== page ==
Religion in ancient Rome combined several different cult practices and embraced more than a single set of beliefs. The Romans originally followed a rural animistic tradition, in which many spirits (gods) were each responsible for specific, limited aspects of the cosmos and human activities. The early Romans referred to these gods as numina. For example, there were different numina for ploughing, for horses, and for cattle.
The Etruscans provided the context out of which Roman culture and religious beliefs evolved. See Etruscan mythology. Another aspect of this animistic belief was ancestor worship, with each family honouring their own dead by their own rites.
Early in the history of the Roman Republic, foreign gods were imported, especially from Greece, which had a great cultural influence on the Romans. In addition, the Romans connected some of their indigenous deities with Greek gods and goddesses.
As the Roman Empire expanded, and included people from a variety of cultures, there were more and more gods.
The legions brought home cults originating from Egypt, Britain, Iberia, Germany, India and Persia. The cults of Cybele, Isis, and Mithras were particularly important.
Along with this, the ancient Roman beliefs and practices continued, especially in and around Rome itself. This included the worship of the lares and penates (spirits specific to a family, with altars in the home), festivals such as the Lupercalia and Saturnalia, and a complex system of lucky and unlucky days.
Another important aspect of religion in Roman times was the divinity of the Emperor. More than just being the Pontifex Maximus (the head of the Roman Religion), Roman Emperors endorsed the various popular cult religions.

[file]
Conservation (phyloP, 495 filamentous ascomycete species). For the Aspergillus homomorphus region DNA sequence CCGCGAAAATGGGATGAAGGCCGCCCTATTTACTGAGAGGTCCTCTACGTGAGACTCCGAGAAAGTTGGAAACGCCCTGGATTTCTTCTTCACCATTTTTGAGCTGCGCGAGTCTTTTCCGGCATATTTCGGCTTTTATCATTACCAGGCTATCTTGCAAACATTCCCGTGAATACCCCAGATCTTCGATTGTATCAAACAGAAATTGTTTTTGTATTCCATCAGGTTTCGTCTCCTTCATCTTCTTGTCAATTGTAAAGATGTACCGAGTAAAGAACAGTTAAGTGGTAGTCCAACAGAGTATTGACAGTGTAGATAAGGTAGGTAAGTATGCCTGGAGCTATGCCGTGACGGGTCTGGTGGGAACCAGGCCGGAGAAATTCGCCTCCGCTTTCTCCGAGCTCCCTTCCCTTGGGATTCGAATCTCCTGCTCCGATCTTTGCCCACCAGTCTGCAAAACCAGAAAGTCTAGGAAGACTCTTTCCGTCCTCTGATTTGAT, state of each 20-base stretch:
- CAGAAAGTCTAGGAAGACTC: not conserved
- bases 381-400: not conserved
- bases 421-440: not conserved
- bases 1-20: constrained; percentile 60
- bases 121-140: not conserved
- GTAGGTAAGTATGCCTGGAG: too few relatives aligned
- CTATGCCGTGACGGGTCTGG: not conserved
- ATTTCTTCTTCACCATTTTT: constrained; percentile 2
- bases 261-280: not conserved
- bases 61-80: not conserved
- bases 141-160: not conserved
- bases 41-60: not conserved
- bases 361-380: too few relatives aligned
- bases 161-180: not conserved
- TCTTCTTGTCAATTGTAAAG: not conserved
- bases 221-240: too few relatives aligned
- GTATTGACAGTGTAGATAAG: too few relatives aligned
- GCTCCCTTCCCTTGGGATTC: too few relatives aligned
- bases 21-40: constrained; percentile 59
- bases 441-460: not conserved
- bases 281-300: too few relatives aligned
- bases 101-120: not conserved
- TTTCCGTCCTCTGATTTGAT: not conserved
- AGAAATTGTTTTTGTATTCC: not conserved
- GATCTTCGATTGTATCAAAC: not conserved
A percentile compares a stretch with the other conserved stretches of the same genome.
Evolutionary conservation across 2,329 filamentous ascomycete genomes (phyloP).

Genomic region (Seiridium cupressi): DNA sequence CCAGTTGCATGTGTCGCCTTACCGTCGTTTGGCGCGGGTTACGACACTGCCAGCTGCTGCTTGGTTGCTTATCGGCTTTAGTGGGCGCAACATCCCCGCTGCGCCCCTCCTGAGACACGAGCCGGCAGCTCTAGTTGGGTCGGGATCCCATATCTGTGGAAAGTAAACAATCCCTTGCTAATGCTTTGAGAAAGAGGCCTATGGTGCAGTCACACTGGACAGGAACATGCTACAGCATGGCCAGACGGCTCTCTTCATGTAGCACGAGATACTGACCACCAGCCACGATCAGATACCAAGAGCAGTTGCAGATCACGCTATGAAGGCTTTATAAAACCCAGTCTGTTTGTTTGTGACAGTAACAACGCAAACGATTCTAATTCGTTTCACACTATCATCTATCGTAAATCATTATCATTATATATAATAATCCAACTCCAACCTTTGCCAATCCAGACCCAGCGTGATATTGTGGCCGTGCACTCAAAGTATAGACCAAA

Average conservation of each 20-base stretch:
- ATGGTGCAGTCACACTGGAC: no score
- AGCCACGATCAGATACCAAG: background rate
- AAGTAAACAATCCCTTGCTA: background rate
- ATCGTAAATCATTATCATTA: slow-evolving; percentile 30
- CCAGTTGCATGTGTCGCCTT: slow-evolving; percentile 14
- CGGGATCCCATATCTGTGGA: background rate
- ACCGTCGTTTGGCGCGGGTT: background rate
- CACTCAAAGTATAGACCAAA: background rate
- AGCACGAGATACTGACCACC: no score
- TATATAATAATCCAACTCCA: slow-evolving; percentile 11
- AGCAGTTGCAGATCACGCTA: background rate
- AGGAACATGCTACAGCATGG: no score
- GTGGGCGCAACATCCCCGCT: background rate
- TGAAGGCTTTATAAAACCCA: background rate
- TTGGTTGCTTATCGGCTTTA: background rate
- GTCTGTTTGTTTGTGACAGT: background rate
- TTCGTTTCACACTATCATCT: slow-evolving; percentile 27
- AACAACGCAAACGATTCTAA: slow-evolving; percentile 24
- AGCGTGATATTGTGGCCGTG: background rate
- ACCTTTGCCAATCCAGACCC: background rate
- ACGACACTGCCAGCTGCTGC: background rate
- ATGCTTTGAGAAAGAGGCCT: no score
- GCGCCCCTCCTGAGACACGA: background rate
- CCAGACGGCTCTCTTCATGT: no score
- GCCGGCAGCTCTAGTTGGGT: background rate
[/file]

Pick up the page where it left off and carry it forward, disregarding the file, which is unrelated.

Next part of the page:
In an effort to enhance political loyalty among the populace, they often called subjects to participate in the cults and revere the emperors as gods. Examples of this include "The Achievements of the Divine Augustus", which are two large bronze pillars in Rome inscribed with the deeds of Augustus, roman coins where the Emperor is portrayed with a halo or divine glow, temple inscriptions such as "Divine Augustus Caesar, son of a god, imperator of land and sea..." (Roman Temple Inscription in Myra, Lycia).
Eventually, Christianity came to replace the older pantheon as the state religion.
The origins of Christianity spring from Judaism. Christianity originally developed as an offshoot of Judaism with the followers believing that Jesus of Nazareth was the messiah.
Judaism of the Roman era was comprised of four distinct sects;
1. Sadducees; aristocratic Jews who cooperated with the Roman government;
2. Pharisees; Strict adherents to the Jewish law;
3. Essenes; Messanic group which lived a communal lifestyle and wrote many books including the "Dead Sea Scrolls";
4. Zealots; Militaristic group which was openly hostile to the Roman state and led the revolt of 66 AD which resulted in destruction of Jerusalem and the massacre at Masada.
Jesus of Nazareth is proclaimed the messiah by his followers. Life of Jesus is outlined in the Gospels. He was born in Bethlehem (C. 3 BC). Raised as a carpenter. Early years are undocumented but many feel he spent some years in Egypt and was possibly educated by the Essenes. He was a follower of John the Baptist. The teachings of Jesus are unusual for the period of time and appealed to all segments of Roman society.
Jesus fulfilled the Old Testament Messanic prophecy. All humans are created equal. One should serve his fellow man. Only God could - and should - avenge wrongs. Humans should respect earthly law. Violence of any kind is wrong.